Nippon Professional Baseball and the pro soccer J-League on Friday abandoned plans to play in April, while declining to say when their coronavirus pandemic-affected seasons could resume.
NPB is now hoping to open its regular season in late May, but for the first time decided not to announce a date following a meeting of representatives from its 12 teams.
The pro baseball establishment twice previously set dates, April 10 and April 24, that would allow the two leagues to complete a regular 143-game schedule, but Friday's decision indicated new plans would be needed.
When speaking about the schedule, NPB Commissioner Atsushi Saito talked about the regular season and the season-ending Japan Series. He neglected to mention the Climax Series, the postseason playoffs to select Japan Series contestants, suggesting it could be the first sacrifice.
"We had hoped to play 143 games, but now we have to consider reducing that total," Saito said. "I'd like to prioritize the regular season, and discuss how to maintain its significance. Even if we cut it close, we can still fit in a Japan Series."
He also said the thought of playing regular season games in empty stadiums could no longer be dismissed out of hand.
Prior to their internal meetings on Friday, NPB executives and their J-League counterparts met with a panel of medical experts in the fifth sitting of the task force they jointly formed to keep abreast of the health crisis.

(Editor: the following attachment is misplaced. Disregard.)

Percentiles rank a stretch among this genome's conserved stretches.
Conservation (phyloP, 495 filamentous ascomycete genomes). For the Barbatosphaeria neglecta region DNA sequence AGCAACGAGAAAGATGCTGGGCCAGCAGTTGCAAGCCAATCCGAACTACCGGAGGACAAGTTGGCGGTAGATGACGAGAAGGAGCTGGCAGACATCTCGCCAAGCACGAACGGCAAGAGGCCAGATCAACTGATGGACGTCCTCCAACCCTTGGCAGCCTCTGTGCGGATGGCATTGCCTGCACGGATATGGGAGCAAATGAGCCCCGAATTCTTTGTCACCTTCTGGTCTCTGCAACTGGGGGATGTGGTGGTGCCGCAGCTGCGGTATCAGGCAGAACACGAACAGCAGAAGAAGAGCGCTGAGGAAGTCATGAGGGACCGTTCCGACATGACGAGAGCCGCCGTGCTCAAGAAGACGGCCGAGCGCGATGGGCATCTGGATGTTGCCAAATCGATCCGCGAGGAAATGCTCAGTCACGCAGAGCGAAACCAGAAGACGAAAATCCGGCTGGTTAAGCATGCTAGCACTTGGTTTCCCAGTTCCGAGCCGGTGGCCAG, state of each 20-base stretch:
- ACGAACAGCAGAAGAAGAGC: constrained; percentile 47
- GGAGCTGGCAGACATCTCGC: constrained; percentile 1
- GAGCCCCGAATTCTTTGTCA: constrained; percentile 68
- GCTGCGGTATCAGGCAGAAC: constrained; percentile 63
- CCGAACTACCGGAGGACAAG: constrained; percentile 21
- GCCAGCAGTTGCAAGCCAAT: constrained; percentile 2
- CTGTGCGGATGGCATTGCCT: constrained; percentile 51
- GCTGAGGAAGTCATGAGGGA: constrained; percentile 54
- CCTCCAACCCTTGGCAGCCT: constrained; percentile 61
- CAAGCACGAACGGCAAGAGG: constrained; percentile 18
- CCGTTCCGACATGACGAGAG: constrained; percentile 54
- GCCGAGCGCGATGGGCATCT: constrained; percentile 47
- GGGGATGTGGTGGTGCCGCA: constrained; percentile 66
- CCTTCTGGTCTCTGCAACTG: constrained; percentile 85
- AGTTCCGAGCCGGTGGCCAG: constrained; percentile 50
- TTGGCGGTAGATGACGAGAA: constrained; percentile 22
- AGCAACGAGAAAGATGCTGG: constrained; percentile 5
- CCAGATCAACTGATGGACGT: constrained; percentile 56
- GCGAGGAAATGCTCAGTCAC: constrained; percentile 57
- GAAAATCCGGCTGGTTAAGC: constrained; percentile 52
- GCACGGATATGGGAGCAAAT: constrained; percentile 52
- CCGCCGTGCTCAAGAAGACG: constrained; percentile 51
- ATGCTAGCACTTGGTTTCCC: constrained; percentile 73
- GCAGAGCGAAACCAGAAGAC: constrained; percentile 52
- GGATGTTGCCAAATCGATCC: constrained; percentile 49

"At this point, April restarts would be extremely difficult," said Professor Mitsuo Kaku of Tohoku Medical and Pharmaceutical University.
On Tuesday, the six presidents from NPB's Pacific League agreed that opening the season on April 24 would be very difficult. Friday's stance mirrors that taken by Major League Baseball, which has suspended the start of its season indefinitely.
NPB's preseason was already in full swing when the government in February suggested large-scale events should not be held in order to stem the spread of the coronavirus. From Feb. 29, all of pro baseball's preseason and practice games were held behind closed doors.
Last week, when three players of the Central League's Hanshin Tigers tested positive for the coronavirus, teams began further restricting baseball activities.
After getting under way in February, the J-League's first and second divisions suspended play following games on Feb. 23. J-League Chairman Mitsuru Murai conceded it would be difficult to go ahead with the planned start of third-division soccer on April 25, as well as the resumption of the second division on May 2 and top flight a week later.
"I think it's even unrealistic to say that we can hold games as scheduled if we don't allow spectators. Considering that we have a social responsibility to fulfill, these discussions require careful thought," Murai said.
A number of J-League players have also been infected with the pneumonia-causing coronavirus.